Amanda Palmer Goes Down Under
By Al Kaufman
There are two basic tenets of a rock concert if you want to get the crowd riled up: 1. Say the city/state/country’s name 2. Say “fuck.” And if anyone knows how to pander to a crowd, it is punk performance artist Amanda Palmer. On her latest solo CD, which consists mostly of live cuts from Australia shows, she deals almost exclusively with the country down under, and throws in her usually salty language to get the point across. Take the second song, aptly called “Australia.” From behind her gorgeous sounding piano, she contemplates, “I could decide to do these dishes/Time to decide.” The music and her voice swells when she declares: “Fuck it I’m gonna go to Australia.” The crowd dutifully erupts.
And that’s the thing. It’s too easy. It’s a trap Palmer sometimes falls into. For every inspired turn, such as her Evelyn, Evelyn collaboration with Jason Webley, or her gender-bender turn as the emcee in a Massachusetts production of Cabaret, she posts nude pictures of herself to celebrate her freedom from Roadrunner Records, or performs one trick ponies like an all ukulele Radiohead cover album. Her “I’m wild, I’m crazy, but please, please love me” shtick is beginning to show signs of wear.
Amanda Palmer Goes Down Under is Palmer’s most egocentric release yet, and that’s saying something. It’s her love letter to her fans of Australia and New Zealand. It’s the first place outside the U.S. where her Dresden Dolls really made a dent. It’s a place where she would like to have a second home with new hubby Neil Gaiman. But this love letter is so personal, so private, it feels like we’re reading her diary. There was a point in Madonna’s career, when she released the Sex book, when people responded with, “That’s too much. I don’t want to know that much about you. Some things are best left to the imagination.” This may be that moment for Amanda Palmer.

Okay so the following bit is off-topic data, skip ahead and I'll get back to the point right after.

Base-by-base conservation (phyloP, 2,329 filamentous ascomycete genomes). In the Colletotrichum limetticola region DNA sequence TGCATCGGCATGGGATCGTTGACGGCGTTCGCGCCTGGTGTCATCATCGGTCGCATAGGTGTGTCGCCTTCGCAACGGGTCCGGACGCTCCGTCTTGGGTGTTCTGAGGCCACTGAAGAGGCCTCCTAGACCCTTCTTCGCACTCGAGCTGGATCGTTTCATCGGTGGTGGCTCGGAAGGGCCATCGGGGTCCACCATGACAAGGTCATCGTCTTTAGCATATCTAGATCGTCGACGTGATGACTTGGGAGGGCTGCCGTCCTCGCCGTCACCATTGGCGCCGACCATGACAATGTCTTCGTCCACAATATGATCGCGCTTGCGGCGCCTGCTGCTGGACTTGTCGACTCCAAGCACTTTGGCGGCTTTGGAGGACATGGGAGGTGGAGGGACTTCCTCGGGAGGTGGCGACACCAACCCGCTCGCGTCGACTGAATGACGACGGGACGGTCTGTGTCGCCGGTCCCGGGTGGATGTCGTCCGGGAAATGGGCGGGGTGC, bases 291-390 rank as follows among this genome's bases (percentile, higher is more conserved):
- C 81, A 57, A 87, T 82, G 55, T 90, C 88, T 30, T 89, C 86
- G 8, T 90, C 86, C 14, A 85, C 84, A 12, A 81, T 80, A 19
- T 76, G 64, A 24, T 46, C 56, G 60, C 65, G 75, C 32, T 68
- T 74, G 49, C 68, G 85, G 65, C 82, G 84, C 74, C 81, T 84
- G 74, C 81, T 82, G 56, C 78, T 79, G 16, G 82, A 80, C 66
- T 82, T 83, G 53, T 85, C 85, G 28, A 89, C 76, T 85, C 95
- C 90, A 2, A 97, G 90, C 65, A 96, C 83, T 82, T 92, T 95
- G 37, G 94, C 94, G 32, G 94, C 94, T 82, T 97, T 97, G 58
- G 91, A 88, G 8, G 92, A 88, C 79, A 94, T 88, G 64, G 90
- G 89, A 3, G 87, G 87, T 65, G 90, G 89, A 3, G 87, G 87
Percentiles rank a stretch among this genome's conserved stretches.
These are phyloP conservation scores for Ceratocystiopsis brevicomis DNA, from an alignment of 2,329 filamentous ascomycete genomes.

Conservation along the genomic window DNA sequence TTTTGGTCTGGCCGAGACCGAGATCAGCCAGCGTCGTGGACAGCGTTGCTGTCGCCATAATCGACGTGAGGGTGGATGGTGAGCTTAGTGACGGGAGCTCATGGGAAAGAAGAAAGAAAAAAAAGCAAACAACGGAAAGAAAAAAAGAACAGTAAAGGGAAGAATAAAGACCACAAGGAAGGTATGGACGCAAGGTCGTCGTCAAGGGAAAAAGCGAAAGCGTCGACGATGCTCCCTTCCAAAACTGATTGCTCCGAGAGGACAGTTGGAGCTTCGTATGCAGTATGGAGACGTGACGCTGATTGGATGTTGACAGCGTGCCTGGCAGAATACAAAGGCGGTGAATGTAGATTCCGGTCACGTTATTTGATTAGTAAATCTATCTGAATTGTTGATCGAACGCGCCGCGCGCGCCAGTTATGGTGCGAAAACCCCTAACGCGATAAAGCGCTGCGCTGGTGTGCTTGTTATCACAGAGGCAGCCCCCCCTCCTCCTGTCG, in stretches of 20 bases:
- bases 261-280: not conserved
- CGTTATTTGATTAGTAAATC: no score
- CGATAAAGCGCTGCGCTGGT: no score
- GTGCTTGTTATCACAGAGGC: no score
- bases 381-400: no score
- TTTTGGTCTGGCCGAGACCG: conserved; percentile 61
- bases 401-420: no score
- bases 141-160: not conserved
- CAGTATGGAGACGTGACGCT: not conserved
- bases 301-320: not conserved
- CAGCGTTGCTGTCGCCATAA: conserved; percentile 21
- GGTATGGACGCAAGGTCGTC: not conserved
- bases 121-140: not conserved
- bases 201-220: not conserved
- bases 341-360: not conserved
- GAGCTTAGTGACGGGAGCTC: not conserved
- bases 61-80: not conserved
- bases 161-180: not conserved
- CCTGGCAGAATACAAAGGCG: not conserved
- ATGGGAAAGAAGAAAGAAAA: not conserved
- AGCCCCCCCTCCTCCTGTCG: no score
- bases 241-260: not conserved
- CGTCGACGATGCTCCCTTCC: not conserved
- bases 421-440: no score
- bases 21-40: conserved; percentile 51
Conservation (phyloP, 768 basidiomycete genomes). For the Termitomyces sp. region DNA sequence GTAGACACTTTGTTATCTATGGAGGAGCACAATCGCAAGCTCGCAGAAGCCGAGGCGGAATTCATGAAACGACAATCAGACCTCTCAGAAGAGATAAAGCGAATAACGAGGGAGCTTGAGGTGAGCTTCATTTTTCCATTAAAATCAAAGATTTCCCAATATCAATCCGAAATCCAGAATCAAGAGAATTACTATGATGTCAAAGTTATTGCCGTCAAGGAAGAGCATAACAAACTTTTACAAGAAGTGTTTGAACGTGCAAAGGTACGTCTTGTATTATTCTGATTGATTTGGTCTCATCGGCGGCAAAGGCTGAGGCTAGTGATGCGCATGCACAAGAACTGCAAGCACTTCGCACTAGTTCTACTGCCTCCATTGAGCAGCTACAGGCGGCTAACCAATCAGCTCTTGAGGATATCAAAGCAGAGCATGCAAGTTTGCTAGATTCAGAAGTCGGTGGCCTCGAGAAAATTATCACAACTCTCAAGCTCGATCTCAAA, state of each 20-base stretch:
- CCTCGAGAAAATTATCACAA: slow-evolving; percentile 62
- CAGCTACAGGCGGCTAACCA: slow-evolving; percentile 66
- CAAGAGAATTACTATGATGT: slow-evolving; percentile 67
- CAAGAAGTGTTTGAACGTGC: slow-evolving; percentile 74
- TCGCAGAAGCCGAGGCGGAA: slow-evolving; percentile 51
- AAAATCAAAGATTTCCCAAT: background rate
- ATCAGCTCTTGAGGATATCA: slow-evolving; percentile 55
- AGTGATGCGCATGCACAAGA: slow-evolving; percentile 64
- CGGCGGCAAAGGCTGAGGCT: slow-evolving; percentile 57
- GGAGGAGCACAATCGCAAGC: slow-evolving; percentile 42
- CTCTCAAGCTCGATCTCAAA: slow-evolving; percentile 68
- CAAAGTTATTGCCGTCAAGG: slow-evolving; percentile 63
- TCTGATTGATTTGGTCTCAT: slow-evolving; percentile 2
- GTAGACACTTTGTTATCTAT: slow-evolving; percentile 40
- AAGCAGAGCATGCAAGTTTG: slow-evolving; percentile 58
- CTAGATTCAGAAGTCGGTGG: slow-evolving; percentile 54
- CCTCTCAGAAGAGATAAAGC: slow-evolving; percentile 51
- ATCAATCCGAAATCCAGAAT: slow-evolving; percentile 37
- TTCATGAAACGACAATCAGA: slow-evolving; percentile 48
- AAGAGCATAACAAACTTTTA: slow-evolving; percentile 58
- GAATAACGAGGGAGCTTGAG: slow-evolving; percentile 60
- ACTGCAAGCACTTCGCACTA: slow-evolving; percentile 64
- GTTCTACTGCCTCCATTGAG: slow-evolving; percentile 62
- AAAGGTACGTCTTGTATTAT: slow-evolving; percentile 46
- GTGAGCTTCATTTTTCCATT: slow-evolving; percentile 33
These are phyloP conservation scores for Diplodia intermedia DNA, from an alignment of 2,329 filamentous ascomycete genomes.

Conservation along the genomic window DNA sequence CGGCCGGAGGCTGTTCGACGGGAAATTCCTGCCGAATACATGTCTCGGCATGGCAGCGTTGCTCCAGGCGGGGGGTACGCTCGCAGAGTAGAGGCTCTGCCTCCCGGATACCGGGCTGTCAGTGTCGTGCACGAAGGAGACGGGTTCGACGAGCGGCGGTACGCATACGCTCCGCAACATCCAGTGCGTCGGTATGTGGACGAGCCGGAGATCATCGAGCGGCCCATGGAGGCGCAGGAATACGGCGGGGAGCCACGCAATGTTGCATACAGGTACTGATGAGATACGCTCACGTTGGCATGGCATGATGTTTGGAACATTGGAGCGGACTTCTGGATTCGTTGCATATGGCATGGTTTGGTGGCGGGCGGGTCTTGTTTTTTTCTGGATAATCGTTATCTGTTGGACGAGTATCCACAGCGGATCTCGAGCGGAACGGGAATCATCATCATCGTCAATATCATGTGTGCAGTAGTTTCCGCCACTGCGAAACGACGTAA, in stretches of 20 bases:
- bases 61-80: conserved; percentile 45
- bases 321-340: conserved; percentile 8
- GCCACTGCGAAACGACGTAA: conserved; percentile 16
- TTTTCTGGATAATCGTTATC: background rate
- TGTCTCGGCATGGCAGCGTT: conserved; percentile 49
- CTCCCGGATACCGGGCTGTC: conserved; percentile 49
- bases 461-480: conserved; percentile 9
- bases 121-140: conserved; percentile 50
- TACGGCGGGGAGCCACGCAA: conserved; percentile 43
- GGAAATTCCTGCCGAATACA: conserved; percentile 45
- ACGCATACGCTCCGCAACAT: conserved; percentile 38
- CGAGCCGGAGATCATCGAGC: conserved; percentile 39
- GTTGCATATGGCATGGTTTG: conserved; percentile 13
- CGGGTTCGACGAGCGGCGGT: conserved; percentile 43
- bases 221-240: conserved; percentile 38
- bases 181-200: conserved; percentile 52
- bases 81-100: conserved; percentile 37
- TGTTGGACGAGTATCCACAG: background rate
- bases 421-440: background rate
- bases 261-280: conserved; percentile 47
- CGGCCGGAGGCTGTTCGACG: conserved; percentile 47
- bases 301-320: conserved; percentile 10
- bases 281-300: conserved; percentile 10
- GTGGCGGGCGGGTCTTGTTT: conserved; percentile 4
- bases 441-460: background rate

On the intro to “New Zealand,” Palmer admits that she wrote the song in her dressing room. It’s all about her, her depression, her menstrual cycle, before realizing all the beauty of the island nation. She gleefully disregards meter and knows that her adoring crowd will lap it up like so much ice cream on a hot summer day. They do, and there’s nothing wrong with that. Everyone has the right to throw the occasional pandering novelty song into their set. Palmer just has a few too many here. “Vegemite (The Black Death)” is a hilarious showtuney song about wanting her lover to choose between her and that horrible black paste, and it’s a tribute to her that she can get her fans to wildly applaud her denouncement of their favorite food, but is it art, or just a quick joke? And, the question should be asked, what is the difference?
That said, there is some substance. Yes, “Map of Tasmania” (featuring the Young Punx) is strictly a song about the glories of pubic hair, but the thumping beat is addictive, and the video not only makes Lady Gaga seem like Mister Rogers, but it may also cause a spike in the sale of merkins.
“Bad Wine and Lemon Cake” gives her friend, Tom Jenkins, a chance to get his narcissism on as they collaborate on his song that has a certain fragile inner strength and Magnetic Fields feel. What is amazing is that someone as self-absorbed as Palmer (and I mean that in the best possible way) works best with others. Even her brilliant solo CD, Who Killed Amanda Palmer?, was a collaboration with Ben Folds. It’s almost as if when she is forced to share, she makes herself bring more to the table than just some egocentric rants. And just listen to her cover of Nick Cave’s “The Ship Song.” What a piano, what a voice, what sheer beauty.
Amanda Palmer is an artist who lives her work. She tirelessly fights for artistic freedom. She is open and fearless, and wants to shock and offend, but at the same time she craves love and attention, as many artists do. It’s a difficult tightrope to walk. Palmer still walks it, but, as much as her ravenous fans may disagree, she may be starting to slip just a bit.